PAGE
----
Tuesday, September 09, 2008

John Sununu Recommendation

Incumbent John Sununu (yes, the son of the brilliant and irritating John Sununu who was Reagan's Chief of Staff) is gaining on Ex-Gov Jeanne Shaheen in the NH Senatorial race, after having been quite a bit behind all year. NH has become a blue state over the last two decades.

John could use a Vice Senatorial candidate who hunts caribou, I think.

In all seriousness, it's a damn shame. There are very few people in the US Senate who understand any science at all, but Sununu has a Masters in Engineering from MIT. Shaheen is a cipher, a pleasant woman who was an ineffective governor.

I'm going to go find out what US Senators did before becoming politicians. I figure that lawyers will predominate, with a few businesspersons.

I know that the Republicans have two physicians and the Democrats have two social workers. We'll see what else is there.

2 comments:

Gringo said...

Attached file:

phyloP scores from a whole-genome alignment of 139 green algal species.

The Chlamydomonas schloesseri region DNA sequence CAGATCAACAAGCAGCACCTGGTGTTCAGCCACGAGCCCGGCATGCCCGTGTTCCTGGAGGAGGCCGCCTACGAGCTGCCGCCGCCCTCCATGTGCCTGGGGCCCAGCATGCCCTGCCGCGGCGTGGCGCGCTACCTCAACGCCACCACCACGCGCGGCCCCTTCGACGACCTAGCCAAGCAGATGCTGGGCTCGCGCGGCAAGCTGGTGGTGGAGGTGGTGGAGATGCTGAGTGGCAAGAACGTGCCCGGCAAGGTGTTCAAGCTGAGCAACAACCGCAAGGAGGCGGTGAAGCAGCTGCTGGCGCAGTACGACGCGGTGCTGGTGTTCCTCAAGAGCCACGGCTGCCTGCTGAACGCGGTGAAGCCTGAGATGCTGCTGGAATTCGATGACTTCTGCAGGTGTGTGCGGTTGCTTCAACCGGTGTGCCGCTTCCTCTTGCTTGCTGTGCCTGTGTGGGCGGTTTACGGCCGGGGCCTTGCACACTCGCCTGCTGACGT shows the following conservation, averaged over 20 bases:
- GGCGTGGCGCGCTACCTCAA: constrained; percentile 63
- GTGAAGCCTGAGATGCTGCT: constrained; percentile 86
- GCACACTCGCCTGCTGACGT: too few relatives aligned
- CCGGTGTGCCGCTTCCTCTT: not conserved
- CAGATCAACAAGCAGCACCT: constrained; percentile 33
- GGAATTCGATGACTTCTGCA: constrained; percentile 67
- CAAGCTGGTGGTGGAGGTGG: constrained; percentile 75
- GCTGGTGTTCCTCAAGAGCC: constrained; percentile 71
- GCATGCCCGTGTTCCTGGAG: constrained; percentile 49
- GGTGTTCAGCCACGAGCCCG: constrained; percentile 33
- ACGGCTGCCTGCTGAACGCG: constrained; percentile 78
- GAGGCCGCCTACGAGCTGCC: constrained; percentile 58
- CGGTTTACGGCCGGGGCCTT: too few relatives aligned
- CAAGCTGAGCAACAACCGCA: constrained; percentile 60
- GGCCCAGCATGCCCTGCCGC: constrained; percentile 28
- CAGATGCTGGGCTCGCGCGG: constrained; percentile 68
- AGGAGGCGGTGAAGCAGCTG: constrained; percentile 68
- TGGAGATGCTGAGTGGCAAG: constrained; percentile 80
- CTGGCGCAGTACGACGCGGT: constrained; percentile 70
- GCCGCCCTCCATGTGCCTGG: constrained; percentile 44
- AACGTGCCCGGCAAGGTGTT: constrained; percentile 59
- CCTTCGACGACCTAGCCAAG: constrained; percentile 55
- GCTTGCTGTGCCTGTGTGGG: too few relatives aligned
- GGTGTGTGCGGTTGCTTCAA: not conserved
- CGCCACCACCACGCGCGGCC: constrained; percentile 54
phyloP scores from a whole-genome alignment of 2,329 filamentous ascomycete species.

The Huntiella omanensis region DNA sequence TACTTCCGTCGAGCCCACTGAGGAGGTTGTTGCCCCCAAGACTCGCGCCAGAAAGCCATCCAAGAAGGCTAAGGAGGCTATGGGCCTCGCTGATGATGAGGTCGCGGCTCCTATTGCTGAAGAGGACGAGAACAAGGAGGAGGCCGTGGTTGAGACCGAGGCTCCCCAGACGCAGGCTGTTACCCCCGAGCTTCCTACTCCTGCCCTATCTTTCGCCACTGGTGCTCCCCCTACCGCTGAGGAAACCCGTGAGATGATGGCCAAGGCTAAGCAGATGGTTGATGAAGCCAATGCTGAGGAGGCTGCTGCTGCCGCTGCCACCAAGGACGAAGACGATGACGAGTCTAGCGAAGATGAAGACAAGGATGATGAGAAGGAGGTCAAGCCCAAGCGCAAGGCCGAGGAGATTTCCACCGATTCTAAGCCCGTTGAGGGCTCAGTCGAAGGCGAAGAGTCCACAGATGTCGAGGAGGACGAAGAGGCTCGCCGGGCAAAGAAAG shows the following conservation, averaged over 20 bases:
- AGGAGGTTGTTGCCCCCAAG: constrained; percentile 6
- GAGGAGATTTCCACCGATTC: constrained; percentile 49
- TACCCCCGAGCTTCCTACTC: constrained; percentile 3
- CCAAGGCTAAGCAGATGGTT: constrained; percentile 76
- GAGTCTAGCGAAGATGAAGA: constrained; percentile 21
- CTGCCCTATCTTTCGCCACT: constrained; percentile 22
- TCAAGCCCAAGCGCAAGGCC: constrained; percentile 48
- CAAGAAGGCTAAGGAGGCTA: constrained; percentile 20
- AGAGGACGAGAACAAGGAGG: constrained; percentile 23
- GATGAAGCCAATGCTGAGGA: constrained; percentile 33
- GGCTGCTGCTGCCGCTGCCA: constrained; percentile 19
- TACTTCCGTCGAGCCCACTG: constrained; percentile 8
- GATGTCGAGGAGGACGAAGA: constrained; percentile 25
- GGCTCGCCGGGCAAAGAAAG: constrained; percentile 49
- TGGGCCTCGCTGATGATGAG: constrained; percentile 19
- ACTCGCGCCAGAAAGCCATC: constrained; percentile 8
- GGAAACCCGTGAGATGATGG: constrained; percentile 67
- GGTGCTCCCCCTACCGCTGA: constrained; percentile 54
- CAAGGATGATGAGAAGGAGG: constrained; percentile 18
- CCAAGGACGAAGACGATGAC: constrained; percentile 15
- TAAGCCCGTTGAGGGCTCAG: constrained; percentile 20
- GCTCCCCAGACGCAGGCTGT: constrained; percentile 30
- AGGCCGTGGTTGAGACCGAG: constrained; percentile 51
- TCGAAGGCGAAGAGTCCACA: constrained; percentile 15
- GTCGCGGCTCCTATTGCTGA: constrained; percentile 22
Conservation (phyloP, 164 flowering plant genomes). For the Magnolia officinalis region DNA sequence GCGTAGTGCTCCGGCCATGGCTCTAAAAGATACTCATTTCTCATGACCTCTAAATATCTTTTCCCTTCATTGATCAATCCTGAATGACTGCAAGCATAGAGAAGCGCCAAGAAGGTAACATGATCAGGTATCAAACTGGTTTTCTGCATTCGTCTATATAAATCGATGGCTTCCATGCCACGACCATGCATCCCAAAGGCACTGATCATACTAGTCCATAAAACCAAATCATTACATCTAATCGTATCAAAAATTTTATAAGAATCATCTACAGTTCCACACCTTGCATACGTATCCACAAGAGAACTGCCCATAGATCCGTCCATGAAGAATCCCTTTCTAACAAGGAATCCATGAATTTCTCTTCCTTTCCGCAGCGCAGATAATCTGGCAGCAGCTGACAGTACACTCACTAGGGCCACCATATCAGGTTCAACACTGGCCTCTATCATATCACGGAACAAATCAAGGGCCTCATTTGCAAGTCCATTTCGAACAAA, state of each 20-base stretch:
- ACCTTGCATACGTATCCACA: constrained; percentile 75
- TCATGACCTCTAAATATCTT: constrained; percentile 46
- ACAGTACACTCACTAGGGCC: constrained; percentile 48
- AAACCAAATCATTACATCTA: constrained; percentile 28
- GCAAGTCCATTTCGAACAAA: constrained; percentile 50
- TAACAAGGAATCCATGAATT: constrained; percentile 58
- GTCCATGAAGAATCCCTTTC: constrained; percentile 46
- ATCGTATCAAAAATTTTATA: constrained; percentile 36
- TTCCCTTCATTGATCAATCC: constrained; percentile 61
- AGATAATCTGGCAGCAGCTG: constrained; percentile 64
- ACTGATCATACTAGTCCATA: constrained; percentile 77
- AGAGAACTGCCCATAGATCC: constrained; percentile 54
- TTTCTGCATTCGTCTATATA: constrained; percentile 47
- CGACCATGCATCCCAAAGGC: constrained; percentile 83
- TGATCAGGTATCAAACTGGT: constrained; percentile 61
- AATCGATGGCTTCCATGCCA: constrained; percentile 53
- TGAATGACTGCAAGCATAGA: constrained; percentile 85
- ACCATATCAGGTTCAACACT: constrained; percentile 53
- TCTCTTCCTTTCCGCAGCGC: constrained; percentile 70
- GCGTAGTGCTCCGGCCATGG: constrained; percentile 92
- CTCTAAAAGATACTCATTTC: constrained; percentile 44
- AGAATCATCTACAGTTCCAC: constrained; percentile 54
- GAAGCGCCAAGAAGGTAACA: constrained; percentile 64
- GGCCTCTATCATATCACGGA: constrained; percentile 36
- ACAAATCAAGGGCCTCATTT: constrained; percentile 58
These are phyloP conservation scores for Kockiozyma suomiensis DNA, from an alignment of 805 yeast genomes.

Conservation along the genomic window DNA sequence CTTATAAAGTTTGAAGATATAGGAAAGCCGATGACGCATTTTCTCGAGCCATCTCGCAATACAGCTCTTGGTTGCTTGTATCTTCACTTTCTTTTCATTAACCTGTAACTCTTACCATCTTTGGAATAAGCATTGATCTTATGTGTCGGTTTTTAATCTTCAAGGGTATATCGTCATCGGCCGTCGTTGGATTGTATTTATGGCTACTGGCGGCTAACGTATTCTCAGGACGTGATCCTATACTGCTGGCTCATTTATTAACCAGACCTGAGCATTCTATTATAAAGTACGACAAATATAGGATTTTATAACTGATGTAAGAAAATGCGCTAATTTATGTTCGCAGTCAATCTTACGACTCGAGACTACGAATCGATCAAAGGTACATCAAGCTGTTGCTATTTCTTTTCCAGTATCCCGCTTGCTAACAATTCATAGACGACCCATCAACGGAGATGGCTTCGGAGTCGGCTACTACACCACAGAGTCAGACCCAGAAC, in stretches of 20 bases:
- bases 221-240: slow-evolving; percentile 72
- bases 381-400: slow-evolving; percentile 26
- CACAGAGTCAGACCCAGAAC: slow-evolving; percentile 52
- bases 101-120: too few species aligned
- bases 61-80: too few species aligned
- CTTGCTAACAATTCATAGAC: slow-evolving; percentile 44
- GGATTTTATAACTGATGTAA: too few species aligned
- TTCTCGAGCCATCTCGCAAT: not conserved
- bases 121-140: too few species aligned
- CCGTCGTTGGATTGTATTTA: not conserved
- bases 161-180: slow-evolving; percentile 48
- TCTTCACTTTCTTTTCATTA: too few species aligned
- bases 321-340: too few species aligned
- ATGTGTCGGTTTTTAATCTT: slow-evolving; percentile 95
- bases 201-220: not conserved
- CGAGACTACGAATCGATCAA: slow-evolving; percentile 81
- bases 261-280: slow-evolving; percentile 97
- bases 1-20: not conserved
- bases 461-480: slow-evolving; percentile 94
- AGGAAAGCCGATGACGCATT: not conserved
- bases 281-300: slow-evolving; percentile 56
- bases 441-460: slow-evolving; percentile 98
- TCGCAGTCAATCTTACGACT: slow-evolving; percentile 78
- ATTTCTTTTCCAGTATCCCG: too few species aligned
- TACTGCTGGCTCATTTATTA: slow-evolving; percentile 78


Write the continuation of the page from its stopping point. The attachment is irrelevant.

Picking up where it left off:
MD versus social worker ! Says something about the two parties,does it not?

I believe that Ron Dellums, current Oakland mayor and longtime US Representative from the East Bay, was a social worker at one time. No surprise that his foreign policy aligned more with Maurice Bishop and Fidel than it did with the US.

Michael said...

We can review recent history with NH senators. Gregg is a lawyer. The infamous Durkin v. Wyman election of 1974 pitted two barristers against each other with Durkin winning in the end. That was to fill Norris Cotton's seat, but I don't know what he did for a living (I looked it up - he was a teacher and then a lawyer). Bob Smith was a realtor before moving to Washington. Senator McIntyre, who spoke at my high school graduation, was also a lawyer. Oh, I almost forgot Senator Humphrey (easily forgotten). He was a pilot.

If we look to the south, Kennedy has been a senator for so long I don't think he ever practiced law but he did go to law school as did Kerry. Tsongas - a lawyer, too. He defeated Ed Brooke, who was also a lawyer. Seems like it is a prerequisite in that state.

So, your working premise should prove true nationwide. I'll look forward to your findings.